Bodies are held in orbital equilibrium by the conflicting forces of gravity and the bodies' own momentum. Gravity, which works over long distances and is always attractive, works to pull objects down toward a central point. The objects' momentum, however, works to push them away from the bodies they orbit.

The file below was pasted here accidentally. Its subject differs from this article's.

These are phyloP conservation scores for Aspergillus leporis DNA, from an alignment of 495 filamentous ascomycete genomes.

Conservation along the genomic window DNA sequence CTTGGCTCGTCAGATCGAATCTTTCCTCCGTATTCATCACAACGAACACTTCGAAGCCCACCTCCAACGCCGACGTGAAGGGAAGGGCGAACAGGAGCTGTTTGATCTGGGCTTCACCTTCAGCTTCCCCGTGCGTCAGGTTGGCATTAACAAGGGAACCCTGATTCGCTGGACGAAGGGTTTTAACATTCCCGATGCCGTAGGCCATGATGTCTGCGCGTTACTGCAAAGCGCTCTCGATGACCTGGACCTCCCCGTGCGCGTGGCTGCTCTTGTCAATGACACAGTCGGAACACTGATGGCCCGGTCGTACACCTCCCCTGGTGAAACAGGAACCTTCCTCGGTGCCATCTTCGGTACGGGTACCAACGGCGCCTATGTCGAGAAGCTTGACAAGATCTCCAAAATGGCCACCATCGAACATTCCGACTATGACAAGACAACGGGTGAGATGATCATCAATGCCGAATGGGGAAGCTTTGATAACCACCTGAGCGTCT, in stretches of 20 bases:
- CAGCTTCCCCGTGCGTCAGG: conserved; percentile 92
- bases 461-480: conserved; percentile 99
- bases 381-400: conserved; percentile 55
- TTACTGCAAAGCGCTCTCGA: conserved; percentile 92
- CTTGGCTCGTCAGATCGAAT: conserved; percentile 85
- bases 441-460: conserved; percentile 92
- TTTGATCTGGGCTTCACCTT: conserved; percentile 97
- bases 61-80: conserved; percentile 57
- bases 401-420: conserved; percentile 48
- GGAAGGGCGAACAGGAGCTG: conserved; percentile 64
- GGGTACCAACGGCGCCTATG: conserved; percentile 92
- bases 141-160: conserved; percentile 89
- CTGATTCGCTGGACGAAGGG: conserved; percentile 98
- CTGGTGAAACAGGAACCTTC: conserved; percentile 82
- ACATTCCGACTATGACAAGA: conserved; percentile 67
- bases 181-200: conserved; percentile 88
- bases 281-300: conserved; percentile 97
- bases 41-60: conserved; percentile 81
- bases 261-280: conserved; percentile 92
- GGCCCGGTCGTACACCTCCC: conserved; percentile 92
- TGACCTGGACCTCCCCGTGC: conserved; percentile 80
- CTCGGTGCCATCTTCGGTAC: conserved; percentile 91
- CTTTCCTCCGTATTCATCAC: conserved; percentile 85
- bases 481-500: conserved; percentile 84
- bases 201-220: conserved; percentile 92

In order for an object to remain in orbit, the two forces must be balanced. A body that is relatively close to its point of orbit must maintain a high velocity to avoid being pulled into its parent body. Likewise, a relatively distant object cannot move too quickly without escaping the pull of its partner.